As he exited the gubernatorial race last week, Republican attorney general candidate George Brauchler criticized current AG Cynthia Coffman, telling KCOL radio host Jimmy Lakey that Coffman’s last-minute “decision to abandon her position as attorney general” put the AG’s office at risk of falling into Democratic hands–something he did not want to see happen. And this helped push him out of the gubernatorial race.
“The timing was so important to my decision,” said Brauchler, the district attorney who tried the Aurora theater shooter, on KCOL’s Nov. 14 show. “When she made the decision to abandon her position as attorney general less than a year before the general election, my phone just started going crazy, started blowing up with people who are saying, ‘What are we going to do to hold this seat?’ The idea of one of the progressive, extremist-type candidates on the other side taking that seat — in addition to possibly having the governorship — it would just put us, Jimmy, on a path where — I’m not even sure we’d be on the road to California. We would be California. And I was convinced — and I believe — that the best role I can play right now for helping my home state is to defend that Attorney General’s position and to make sure it is held by a conservative and not someone who wants to legislate through litigation.
Political operative and pundit Laura Carno, who served on Brauchler’s advisory committee, underscored the point on Lakey’s show the same day.
“I’m disappointed that a statewide official left an office where she was going to be running for reelection, and that really should be one of the offices that we don’t have to worry about — a popular incumbent running for reelection,” said Carno on Greeley’s KCOL, adding that she also agree with Brauchler that the “numbers” in the gubernatorial race, with new opponents, did not look good. “But now, with Cynthia Coffman moving over to the governor’s race, that puts at significant risk that attorney general spot. And if we’re going to — if we have the potential of having a Gov. Polis – God forbid– we have to have somebody with guts in that attorney general’s office. So, by the end of the conversation, although I started out saying, ‘I have got to talk George Brauchler out of this,’ there was just no other decision. And I appreciate that he moved over to protect that seat. So, that’s how I’m looking at it, and [I’m] disappointed that he was put in that position. But, I get it. I’m supportive. And I’m still a huge George Brauchler fan. I think he’s an eminently decent human being.”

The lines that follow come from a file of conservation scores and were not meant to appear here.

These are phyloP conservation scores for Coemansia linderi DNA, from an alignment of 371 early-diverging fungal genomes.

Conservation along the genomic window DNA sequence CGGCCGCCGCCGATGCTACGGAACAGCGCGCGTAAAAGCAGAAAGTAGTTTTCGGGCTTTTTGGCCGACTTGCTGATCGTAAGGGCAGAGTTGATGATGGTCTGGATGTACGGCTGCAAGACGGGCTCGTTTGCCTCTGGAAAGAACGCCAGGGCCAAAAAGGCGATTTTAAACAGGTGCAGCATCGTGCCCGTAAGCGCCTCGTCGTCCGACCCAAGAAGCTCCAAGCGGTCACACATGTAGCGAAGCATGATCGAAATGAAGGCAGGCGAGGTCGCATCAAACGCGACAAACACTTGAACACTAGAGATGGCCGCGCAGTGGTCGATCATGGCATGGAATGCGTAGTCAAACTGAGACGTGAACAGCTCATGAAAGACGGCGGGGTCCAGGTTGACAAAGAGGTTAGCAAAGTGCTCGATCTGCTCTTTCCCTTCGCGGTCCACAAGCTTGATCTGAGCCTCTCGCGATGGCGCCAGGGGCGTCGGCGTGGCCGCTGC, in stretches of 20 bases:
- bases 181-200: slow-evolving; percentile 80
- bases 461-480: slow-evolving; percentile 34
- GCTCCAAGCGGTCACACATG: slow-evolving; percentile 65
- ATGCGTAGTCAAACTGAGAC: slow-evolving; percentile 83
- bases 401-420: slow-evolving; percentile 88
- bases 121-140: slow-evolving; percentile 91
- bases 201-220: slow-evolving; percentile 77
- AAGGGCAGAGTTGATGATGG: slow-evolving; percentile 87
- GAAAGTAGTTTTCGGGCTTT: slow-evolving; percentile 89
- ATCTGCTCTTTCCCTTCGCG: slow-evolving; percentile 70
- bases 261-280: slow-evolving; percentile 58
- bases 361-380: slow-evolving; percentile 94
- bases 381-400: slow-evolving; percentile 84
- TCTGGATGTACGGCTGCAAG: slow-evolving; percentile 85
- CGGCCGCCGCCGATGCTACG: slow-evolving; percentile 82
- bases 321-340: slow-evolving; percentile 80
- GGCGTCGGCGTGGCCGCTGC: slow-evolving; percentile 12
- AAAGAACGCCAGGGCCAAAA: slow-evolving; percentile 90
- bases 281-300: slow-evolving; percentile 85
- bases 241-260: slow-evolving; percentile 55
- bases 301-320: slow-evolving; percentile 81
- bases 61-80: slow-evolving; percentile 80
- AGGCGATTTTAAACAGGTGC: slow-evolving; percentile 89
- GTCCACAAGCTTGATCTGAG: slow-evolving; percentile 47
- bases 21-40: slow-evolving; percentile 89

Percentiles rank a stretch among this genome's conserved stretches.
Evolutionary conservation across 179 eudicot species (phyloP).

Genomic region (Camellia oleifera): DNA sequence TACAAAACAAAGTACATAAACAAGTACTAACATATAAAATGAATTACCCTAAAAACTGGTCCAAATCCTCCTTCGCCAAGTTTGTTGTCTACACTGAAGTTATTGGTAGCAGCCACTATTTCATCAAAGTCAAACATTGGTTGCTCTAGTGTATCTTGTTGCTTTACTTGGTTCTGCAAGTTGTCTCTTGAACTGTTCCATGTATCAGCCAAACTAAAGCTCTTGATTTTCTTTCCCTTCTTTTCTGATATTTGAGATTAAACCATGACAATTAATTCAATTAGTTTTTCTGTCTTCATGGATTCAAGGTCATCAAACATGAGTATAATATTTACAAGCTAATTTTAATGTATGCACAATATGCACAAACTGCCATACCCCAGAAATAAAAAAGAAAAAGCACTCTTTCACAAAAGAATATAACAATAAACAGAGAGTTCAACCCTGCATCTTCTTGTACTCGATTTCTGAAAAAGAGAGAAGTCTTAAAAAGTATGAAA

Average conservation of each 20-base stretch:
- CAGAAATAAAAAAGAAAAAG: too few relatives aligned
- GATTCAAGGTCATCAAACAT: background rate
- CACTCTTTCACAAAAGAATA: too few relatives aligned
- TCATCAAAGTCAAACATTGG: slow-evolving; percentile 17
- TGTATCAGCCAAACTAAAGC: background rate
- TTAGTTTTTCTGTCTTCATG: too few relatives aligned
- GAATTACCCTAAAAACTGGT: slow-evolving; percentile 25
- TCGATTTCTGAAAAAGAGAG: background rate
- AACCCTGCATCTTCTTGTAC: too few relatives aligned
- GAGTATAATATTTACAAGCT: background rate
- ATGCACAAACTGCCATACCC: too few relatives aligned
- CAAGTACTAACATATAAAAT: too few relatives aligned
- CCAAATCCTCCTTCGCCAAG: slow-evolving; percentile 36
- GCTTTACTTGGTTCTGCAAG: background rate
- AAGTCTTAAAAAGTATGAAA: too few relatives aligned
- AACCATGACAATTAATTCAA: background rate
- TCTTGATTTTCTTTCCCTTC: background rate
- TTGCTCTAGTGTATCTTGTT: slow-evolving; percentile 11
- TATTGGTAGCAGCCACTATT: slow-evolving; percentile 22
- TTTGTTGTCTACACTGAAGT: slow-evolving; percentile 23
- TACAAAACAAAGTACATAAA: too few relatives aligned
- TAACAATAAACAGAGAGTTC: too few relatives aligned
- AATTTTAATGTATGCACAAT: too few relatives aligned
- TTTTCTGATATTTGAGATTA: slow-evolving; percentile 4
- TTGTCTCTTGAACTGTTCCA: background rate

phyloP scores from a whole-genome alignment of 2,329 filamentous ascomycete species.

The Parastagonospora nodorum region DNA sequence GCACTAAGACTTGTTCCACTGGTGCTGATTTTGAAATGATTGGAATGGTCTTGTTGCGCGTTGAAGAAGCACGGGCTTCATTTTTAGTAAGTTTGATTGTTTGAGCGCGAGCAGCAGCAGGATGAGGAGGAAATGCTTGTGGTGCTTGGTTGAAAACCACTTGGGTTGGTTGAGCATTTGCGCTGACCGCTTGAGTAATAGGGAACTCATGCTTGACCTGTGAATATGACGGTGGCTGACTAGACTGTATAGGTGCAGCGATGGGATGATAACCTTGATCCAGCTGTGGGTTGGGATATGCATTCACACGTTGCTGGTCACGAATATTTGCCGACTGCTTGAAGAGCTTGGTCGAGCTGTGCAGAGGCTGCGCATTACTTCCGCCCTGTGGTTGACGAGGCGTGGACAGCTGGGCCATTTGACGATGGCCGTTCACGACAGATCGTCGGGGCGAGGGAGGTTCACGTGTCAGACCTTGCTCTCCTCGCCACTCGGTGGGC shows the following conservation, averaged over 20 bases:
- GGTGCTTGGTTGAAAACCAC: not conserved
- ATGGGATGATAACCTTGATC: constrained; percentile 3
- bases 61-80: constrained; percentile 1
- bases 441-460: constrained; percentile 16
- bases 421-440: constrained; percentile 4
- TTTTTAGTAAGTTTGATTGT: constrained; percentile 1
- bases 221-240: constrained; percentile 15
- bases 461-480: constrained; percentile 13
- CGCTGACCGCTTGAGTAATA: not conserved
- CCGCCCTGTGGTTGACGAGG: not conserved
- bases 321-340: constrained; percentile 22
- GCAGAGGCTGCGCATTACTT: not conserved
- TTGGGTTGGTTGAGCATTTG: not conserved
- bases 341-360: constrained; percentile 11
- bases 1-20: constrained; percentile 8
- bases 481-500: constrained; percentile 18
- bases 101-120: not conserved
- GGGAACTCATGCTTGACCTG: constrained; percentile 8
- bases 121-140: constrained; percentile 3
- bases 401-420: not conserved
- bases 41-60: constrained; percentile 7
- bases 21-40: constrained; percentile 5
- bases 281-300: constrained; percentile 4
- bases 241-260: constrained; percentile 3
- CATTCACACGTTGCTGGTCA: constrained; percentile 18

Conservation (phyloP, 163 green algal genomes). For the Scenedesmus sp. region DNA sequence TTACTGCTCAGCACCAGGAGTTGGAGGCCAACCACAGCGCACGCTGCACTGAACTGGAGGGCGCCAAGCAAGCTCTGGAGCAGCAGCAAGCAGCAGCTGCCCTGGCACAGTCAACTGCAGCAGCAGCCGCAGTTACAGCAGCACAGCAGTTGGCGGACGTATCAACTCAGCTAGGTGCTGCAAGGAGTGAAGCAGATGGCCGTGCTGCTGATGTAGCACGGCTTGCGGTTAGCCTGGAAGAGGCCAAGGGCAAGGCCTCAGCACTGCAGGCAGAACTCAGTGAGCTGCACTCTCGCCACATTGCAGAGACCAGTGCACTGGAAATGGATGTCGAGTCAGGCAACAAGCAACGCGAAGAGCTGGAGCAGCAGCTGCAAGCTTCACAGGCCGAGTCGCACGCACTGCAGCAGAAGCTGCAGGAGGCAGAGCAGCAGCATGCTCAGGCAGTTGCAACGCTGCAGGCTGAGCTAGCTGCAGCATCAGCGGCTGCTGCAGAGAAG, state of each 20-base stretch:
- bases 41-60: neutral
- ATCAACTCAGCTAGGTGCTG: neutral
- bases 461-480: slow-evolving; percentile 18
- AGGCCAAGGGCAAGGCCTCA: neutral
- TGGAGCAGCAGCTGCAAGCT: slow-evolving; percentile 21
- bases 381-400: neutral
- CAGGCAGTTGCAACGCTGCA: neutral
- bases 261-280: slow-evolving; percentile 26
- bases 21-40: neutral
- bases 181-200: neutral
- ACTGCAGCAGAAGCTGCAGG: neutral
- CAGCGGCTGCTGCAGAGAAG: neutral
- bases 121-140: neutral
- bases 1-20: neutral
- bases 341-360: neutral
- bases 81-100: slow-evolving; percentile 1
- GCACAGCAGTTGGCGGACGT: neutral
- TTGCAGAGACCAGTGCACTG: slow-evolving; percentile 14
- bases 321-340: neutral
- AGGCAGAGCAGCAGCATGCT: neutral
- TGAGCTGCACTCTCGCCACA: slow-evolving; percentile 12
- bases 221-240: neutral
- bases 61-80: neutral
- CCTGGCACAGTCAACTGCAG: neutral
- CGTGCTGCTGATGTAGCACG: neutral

In other statements, Brauchler acknowledged that the entrance of former Congressman Tom Tancredo into the gubernatorial race complicated his path to a primary victory, as did Coffman’s late decision to run.
“[Tancredo] also competes for some of the same votes that I’d compete for,” Brauchler told the Colorado Independent.
Unless Brauchler draws a primary opponent, he will likely face one of these Democrats vying for the party’s nomination: Boulder prosecutor Michael Dougherty, attorney Brad Levin, Denver prosecutor Amy Padden, State Rep. Joe Salazar of Thornton, or former CU Law School Dean Phil Weiser.